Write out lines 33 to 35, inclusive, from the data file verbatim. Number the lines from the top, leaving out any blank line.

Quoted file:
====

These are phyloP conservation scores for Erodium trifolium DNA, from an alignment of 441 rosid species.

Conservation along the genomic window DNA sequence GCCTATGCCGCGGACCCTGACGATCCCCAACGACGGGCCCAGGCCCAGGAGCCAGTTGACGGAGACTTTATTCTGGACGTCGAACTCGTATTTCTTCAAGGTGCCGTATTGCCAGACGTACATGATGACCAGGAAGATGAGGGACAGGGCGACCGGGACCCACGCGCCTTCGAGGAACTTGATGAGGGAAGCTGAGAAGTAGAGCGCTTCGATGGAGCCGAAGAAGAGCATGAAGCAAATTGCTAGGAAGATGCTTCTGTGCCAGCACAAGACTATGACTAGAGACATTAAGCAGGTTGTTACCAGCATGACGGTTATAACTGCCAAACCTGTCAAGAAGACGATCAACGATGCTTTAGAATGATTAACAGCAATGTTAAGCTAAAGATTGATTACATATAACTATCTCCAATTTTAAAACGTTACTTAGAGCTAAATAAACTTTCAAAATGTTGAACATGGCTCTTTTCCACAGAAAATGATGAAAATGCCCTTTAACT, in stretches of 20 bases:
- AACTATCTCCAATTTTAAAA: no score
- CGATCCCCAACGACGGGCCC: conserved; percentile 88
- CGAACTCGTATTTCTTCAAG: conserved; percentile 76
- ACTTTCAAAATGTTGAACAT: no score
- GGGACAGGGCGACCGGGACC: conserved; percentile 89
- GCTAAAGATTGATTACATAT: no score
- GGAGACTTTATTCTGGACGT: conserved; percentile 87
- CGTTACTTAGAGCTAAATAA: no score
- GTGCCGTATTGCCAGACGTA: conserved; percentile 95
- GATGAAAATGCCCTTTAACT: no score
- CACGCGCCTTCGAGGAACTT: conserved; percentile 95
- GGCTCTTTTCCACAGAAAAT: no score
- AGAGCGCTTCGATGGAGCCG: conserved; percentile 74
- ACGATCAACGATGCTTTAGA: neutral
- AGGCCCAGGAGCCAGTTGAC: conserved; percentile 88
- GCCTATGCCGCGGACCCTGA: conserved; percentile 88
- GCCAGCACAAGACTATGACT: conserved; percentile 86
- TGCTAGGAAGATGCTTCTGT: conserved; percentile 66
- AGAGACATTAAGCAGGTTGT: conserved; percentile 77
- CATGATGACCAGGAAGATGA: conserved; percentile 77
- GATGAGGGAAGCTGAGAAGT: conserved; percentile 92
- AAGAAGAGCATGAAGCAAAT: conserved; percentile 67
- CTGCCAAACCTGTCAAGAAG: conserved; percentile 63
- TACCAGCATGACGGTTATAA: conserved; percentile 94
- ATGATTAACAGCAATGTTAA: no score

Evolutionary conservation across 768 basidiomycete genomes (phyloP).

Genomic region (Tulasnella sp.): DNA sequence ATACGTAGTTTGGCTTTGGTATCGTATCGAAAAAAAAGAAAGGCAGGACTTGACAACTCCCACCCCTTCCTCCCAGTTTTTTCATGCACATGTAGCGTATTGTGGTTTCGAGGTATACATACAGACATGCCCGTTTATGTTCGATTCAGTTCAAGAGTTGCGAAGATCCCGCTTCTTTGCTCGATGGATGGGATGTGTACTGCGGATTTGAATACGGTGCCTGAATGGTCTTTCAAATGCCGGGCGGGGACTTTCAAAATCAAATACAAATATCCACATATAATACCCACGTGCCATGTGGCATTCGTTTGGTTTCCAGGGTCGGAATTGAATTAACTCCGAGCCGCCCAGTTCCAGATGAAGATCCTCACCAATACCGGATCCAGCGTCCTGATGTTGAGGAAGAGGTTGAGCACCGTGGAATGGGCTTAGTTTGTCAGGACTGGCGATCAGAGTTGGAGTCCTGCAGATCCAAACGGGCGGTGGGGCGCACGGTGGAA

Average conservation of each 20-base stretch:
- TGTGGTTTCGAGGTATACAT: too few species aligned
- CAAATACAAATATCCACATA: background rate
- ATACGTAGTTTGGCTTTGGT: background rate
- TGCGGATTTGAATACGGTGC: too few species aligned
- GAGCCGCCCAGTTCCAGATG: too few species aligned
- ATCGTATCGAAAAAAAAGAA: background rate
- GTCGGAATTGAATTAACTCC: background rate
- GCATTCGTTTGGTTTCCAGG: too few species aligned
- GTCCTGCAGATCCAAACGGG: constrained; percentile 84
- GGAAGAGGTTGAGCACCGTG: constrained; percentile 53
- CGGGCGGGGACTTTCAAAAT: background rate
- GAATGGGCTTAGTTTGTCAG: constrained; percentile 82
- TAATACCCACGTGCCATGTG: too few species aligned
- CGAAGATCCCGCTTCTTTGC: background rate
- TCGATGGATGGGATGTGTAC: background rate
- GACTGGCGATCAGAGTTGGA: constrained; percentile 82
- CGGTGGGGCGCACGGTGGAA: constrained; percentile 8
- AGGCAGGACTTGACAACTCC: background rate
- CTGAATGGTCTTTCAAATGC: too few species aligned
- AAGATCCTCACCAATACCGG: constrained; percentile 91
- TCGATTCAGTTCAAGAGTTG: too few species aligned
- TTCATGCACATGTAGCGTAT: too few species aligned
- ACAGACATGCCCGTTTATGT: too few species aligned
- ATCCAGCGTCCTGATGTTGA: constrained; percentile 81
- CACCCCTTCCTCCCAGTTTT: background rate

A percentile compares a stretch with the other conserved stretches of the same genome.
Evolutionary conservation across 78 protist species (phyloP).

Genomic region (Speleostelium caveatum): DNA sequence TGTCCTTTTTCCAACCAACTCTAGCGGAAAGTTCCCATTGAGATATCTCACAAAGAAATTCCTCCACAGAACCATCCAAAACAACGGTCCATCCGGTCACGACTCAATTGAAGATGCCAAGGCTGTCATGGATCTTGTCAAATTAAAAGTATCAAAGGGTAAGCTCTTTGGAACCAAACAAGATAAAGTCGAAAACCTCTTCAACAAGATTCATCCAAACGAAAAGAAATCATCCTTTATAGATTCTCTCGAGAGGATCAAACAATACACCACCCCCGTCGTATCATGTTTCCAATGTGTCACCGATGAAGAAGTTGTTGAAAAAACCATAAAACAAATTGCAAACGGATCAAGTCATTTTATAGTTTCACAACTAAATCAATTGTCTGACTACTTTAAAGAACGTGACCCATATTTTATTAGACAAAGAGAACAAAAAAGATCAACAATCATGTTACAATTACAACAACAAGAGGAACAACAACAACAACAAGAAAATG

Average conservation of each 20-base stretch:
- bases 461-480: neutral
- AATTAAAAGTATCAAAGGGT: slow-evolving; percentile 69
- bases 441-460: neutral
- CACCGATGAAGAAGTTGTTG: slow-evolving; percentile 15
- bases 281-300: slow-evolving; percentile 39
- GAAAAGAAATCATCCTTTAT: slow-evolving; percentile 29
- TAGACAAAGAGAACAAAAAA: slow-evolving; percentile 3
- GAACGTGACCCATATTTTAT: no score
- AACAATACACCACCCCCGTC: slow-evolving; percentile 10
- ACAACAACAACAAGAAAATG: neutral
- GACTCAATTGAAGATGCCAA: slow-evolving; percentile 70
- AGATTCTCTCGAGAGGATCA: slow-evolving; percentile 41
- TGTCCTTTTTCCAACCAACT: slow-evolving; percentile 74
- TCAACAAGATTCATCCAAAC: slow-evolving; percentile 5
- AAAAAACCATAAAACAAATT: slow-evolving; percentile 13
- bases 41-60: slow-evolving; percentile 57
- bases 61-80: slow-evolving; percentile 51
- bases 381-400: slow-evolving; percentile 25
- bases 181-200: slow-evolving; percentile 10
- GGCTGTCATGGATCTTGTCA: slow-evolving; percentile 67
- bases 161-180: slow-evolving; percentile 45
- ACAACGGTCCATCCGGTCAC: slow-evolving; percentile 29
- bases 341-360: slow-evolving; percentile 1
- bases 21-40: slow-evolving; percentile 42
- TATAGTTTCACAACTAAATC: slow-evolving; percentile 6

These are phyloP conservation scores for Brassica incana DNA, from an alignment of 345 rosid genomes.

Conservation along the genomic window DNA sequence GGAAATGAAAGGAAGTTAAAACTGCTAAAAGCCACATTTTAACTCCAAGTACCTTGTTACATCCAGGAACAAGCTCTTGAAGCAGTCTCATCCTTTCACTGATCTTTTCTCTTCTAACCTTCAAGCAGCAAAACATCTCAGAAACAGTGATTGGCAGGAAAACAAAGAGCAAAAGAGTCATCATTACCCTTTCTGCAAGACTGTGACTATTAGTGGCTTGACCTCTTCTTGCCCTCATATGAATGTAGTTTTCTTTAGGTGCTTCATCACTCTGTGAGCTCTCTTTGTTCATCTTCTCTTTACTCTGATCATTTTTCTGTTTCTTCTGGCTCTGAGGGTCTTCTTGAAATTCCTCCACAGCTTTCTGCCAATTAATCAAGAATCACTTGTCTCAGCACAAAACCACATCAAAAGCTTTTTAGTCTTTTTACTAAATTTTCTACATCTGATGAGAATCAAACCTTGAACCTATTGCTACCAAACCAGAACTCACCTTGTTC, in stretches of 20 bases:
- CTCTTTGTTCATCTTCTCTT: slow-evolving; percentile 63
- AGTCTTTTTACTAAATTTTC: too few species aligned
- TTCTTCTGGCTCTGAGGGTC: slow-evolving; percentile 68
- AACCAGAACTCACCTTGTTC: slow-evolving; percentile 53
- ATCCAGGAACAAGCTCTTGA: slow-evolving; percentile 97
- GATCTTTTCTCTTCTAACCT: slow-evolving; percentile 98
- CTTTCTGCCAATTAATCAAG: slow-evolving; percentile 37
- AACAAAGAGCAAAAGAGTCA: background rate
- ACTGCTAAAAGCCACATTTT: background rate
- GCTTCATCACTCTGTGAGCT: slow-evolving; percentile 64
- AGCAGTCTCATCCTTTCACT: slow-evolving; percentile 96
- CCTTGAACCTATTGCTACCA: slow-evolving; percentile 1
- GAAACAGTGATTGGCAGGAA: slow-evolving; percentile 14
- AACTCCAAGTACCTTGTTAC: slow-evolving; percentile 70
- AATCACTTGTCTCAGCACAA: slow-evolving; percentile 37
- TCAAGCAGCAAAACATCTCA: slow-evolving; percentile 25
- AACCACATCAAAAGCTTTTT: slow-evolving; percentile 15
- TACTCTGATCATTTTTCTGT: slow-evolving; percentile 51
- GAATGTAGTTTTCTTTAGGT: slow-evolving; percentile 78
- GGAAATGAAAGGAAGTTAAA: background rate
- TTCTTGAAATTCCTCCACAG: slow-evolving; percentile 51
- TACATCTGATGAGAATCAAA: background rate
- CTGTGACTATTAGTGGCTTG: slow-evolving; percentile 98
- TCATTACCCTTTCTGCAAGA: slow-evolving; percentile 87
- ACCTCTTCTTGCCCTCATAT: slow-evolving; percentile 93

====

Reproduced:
- ATACGTAGTTTGGCTTTGGT: background rate
- TGCGGATTTGAATACGGTGC: too few species aligned
- GAGCCGCCCAGTTCCAGATG: too few species aligned